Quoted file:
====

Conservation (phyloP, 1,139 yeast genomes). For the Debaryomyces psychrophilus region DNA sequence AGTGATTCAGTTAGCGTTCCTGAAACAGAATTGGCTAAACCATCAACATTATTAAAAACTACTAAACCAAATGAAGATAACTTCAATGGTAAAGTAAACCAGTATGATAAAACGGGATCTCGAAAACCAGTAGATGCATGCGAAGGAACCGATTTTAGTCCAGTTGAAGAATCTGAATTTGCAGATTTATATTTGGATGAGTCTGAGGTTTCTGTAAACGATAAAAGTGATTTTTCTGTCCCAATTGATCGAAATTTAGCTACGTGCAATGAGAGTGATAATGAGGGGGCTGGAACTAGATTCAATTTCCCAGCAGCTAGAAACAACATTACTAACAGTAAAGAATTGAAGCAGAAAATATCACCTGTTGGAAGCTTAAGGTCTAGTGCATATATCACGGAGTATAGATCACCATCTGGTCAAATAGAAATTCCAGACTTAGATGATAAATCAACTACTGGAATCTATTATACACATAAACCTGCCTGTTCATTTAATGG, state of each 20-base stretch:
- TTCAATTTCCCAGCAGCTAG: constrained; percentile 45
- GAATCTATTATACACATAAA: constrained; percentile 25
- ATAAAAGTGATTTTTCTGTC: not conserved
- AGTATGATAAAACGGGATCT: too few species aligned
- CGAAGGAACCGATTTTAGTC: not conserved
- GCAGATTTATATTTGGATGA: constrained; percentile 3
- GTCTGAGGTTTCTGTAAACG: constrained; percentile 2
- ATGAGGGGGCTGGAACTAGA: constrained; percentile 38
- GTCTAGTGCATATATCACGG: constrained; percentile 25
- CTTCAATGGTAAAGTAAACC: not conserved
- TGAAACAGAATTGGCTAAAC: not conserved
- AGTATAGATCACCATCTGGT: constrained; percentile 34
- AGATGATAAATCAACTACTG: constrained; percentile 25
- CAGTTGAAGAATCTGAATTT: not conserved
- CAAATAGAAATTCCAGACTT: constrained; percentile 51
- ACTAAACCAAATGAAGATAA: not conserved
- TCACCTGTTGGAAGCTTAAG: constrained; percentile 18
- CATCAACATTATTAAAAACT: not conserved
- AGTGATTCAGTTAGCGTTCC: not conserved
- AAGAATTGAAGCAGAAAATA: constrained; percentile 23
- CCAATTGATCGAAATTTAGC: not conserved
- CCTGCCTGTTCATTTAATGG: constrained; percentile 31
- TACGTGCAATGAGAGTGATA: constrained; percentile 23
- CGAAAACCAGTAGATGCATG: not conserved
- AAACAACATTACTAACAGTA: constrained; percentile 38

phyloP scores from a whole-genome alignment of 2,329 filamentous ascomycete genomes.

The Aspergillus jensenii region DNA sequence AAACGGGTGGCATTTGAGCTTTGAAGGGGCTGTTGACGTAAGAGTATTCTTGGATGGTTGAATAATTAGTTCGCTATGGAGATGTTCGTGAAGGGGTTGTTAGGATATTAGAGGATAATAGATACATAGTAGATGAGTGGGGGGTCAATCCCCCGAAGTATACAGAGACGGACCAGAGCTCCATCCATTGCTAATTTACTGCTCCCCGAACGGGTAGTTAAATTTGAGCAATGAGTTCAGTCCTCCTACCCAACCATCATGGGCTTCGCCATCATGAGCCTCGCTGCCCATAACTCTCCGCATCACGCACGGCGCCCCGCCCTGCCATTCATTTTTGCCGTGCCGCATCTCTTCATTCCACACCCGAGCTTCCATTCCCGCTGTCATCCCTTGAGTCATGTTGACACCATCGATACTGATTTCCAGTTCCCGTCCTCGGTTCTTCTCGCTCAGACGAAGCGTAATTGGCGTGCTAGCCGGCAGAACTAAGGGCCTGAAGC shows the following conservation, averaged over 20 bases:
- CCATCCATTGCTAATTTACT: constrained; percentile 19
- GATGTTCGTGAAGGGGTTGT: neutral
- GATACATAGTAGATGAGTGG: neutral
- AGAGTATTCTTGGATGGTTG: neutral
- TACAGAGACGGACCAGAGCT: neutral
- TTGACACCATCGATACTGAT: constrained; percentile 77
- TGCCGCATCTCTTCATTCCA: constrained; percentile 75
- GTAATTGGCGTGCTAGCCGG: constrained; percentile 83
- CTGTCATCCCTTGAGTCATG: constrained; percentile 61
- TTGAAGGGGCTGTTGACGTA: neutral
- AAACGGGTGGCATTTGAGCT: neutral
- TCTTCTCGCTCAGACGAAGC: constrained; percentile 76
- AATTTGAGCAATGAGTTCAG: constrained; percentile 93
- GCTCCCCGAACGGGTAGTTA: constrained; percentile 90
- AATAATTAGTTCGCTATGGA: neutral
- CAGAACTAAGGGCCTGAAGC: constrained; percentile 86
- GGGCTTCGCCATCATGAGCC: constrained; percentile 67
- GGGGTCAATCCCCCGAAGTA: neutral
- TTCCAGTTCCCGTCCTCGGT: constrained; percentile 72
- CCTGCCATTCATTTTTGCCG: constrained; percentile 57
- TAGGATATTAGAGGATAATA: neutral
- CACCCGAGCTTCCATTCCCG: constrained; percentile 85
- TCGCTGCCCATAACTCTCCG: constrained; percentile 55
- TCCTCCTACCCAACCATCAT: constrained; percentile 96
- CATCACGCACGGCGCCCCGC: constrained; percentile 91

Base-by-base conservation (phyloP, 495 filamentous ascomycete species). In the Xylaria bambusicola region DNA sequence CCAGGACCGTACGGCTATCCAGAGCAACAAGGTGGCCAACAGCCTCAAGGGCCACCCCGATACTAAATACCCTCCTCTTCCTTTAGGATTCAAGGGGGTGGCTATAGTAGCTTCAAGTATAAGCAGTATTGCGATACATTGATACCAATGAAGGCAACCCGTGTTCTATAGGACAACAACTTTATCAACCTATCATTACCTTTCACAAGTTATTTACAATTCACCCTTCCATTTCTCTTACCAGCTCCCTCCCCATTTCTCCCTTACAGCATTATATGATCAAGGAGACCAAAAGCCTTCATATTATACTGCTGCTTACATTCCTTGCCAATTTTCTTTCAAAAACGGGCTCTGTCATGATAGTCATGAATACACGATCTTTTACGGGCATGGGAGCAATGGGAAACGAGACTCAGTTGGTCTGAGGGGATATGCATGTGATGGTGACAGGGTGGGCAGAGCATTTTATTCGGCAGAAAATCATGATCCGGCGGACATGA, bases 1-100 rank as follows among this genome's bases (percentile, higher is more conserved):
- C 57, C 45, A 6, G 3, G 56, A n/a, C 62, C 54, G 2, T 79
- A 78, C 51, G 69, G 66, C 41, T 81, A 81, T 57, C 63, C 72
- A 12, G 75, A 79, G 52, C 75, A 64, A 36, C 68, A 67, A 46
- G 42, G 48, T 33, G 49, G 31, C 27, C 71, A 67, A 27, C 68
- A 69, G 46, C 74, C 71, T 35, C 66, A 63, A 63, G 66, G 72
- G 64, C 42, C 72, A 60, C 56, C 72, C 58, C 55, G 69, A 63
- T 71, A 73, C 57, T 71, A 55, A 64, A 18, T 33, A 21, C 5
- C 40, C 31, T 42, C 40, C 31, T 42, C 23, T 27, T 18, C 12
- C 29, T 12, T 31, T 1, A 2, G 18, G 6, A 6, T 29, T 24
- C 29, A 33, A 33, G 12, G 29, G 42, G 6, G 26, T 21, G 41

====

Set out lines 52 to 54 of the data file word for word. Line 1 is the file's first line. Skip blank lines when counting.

- TCCTCCTACCCAACCATCAT: constrained; percentile 96
- CATCACGCACGGCGCCCCGC: constrained; percentile 91

Base-by-base conservation (phyloP, 495 filamentous ascomycete species). In the Xylaria bambusicola region DNA sequence CCAGGACCGTACGGCTATCCAGAGCAACAAGGTGGCCAACAGCCTCAAGGGCCACCCCGATACTAAATACCCTCCTCTTCCTTTAGGATTCAAGGGGGTGGCTATAGTAGCTTCAAGTATAAGCAGTATTGCGATACATTGATACCAATGAAGGCAACCCGTGTTCTATAGGACAACAACTTTATCAACCTATCATTACCTTTCACAAGTTATTTACAATTCACCCTTCCATTTCTCTTACCAGCTCCCTCCCCATTTCTCCCTTACAGCATTATATGATCAAGGAGACCAAAAGCCTTCATATTATACTGCTGCTTACATTCCTTGCCAATTTTCTTTCAAAAACGGGCTCTGTCATGATAGTCATGAATACACGATCTTTTACGGGCATGGGAGCAATGGGAAACGAGACTCAGTTGGTCTGAGGGGATATGCATGTGATGGTGACAGGGTGGGCAGAGCATTTTATTCGGCAGAAAATCATGATCCGGCGGACATGA, bases 1-100 rank as follows among this genome's bases (percentile, higher is more conserved):